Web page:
A Change of SAR Plans -- Community Education to a Rescue Instead

I was supposed to go to a day camp with three other SAR members, to help teach kids ranging in age from five to 12 how to use a compass, what makes a "good pack" versus a "bad pack" (that is, gear you should bring on a hike versus stuff to leave at home), and how to not get lost or to "get found" if you do. We went to this summer camp last year, and our program was a hit with campers and camp leaders alike, so they'd asked us to come back.

And I was going to, until right before I was supposed to leave the house. That's when there was a call-out for a rescue, possibly technical the message said, in the Dorsey Springs area of Sycamore Canyon.

So, per the request of the deputy coordinating the mission, I bailed on my teammates going to the camp and responded to the rescue instead.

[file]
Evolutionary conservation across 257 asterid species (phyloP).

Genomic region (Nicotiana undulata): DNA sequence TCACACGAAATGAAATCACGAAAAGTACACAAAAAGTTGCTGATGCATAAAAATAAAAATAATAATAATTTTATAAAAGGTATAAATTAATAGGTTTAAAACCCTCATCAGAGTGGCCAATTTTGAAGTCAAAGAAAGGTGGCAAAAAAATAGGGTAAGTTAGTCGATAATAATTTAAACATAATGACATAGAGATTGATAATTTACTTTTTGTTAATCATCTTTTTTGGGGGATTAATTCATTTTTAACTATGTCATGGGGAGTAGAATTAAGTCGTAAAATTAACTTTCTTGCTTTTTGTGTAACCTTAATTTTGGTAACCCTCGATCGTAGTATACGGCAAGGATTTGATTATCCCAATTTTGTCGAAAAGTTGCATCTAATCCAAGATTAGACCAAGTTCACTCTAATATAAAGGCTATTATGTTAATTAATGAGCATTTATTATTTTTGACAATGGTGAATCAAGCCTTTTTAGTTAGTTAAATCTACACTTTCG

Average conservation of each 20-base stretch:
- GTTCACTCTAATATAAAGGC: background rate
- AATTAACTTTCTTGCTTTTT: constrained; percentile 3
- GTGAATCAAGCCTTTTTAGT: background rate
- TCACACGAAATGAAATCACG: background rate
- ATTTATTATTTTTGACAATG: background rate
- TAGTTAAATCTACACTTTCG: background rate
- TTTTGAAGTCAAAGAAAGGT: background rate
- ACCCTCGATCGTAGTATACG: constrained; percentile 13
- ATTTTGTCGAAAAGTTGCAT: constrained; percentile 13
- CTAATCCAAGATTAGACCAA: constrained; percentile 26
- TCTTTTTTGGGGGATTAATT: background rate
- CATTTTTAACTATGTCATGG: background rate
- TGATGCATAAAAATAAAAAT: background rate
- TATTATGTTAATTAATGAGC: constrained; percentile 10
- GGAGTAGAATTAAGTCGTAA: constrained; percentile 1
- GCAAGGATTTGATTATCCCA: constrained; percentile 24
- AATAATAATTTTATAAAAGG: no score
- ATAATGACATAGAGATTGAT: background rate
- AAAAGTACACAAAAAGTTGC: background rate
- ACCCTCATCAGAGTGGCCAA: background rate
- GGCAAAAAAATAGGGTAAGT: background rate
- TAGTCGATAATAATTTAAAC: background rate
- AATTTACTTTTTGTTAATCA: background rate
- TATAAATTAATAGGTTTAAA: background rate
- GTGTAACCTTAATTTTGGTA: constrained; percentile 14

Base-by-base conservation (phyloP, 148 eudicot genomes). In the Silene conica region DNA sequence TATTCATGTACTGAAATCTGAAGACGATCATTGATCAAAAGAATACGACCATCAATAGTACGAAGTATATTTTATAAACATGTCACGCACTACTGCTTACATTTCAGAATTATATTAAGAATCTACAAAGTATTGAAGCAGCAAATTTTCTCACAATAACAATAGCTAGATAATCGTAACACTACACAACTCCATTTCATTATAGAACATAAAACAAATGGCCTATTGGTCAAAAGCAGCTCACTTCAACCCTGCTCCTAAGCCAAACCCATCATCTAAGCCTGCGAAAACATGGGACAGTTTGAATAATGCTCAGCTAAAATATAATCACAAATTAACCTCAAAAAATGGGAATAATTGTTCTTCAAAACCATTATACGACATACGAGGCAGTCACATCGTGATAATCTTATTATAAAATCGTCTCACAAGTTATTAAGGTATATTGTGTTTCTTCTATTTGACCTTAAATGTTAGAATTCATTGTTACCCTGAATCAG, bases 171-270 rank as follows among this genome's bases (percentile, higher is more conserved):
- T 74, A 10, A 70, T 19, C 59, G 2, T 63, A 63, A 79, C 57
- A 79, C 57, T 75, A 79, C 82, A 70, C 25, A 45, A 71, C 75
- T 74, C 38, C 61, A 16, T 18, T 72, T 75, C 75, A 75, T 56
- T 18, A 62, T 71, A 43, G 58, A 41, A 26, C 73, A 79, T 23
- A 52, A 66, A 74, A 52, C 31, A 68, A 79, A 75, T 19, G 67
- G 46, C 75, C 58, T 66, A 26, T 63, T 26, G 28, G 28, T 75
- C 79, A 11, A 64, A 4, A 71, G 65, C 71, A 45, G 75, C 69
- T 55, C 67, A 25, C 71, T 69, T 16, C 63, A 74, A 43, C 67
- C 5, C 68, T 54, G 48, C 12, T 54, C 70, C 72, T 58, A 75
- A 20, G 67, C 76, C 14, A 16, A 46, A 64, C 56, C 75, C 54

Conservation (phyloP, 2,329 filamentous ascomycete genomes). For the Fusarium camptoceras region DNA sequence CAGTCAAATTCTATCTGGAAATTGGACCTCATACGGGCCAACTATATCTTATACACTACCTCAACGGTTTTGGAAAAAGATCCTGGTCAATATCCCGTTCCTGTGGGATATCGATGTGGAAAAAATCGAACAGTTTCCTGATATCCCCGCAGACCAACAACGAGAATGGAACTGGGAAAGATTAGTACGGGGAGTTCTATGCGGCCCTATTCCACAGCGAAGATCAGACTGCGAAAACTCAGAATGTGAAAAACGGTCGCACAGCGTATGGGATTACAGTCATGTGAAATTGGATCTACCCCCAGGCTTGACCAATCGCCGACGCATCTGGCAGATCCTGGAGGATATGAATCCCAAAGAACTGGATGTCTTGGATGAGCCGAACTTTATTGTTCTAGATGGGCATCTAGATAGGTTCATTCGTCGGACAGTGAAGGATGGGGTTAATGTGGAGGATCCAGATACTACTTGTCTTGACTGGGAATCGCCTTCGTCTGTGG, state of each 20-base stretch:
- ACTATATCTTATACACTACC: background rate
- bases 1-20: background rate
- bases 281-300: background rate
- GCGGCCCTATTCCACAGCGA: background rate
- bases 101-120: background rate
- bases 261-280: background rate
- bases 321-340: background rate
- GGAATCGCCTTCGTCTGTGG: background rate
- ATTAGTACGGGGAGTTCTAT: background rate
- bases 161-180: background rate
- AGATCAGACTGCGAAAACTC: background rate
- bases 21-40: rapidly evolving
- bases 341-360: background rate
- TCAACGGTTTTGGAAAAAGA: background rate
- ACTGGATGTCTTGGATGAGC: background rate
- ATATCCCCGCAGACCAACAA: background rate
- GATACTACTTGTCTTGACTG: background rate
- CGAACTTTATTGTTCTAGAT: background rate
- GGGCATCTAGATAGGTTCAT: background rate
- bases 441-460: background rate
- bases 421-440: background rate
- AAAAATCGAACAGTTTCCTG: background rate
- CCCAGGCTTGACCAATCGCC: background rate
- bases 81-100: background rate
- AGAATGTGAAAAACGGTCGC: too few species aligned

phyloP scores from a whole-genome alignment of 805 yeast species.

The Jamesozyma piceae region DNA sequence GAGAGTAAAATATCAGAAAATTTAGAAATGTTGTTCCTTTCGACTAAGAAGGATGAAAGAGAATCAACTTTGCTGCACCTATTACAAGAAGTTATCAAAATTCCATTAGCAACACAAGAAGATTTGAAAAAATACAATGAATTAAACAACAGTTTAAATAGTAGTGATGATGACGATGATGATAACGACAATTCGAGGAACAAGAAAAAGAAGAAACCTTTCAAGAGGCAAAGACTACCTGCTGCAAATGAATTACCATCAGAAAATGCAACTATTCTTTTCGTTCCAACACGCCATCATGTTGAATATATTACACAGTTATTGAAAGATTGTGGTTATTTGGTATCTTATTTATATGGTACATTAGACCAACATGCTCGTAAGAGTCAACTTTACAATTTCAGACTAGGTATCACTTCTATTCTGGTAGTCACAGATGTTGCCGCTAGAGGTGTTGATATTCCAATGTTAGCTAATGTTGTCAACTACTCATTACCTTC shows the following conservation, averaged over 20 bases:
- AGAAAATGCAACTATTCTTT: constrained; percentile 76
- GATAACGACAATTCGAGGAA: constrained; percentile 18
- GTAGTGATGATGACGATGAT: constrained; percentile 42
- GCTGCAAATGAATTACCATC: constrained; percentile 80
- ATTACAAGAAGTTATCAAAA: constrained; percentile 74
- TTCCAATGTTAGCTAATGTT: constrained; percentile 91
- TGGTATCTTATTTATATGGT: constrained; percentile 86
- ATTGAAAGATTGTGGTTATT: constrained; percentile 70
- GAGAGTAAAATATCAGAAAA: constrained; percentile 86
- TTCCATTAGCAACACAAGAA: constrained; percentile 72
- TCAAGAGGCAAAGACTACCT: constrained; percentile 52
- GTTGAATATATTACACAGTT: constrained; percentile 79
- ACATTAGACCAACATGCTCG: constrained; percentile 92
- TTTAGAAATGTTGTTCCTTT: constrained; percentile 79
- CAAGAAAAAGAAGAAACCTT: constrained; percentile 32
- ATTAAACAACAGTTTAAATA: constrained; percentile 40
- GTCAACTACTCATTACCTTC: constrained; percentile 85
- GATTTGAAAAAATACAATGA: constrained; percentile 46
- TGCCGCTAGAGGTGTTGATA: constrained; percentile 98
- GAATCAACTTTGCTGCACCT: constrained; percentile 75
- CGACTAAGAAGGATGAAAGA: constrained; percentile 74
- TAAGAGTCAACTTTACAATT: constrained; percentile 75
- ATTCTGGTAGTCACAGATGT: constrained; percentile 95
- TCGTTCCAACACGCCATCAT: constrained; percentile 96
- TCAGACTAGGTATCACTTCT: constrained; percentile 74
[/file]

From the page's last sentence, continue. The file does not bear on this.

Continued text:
Late the night before, there had been a call-out for the search for this 41-year-old overdue hiker who now needed rescue. I hadn't responded to that call because of my prior commitment to the camp program in the morning. Apparently, this man was at least a day overdue when a concerned family member had reported him missing, and his vehicle had been located by deputies at the Dorsey Springs trailhead. Just after dawn, searchers had found him down in the canyon, severely dehydrated, weak, and disoriented.

By the time those of us responding to the rescue call later that morning arrived at the trailhead, the hiker had been hydrated and slowly walked with aid partway up the trail. At that point, the man said he couldn't walk anymore. The two deputies who were with him requested assistance and more water. Several of us hiked in with supplies to meet up with them.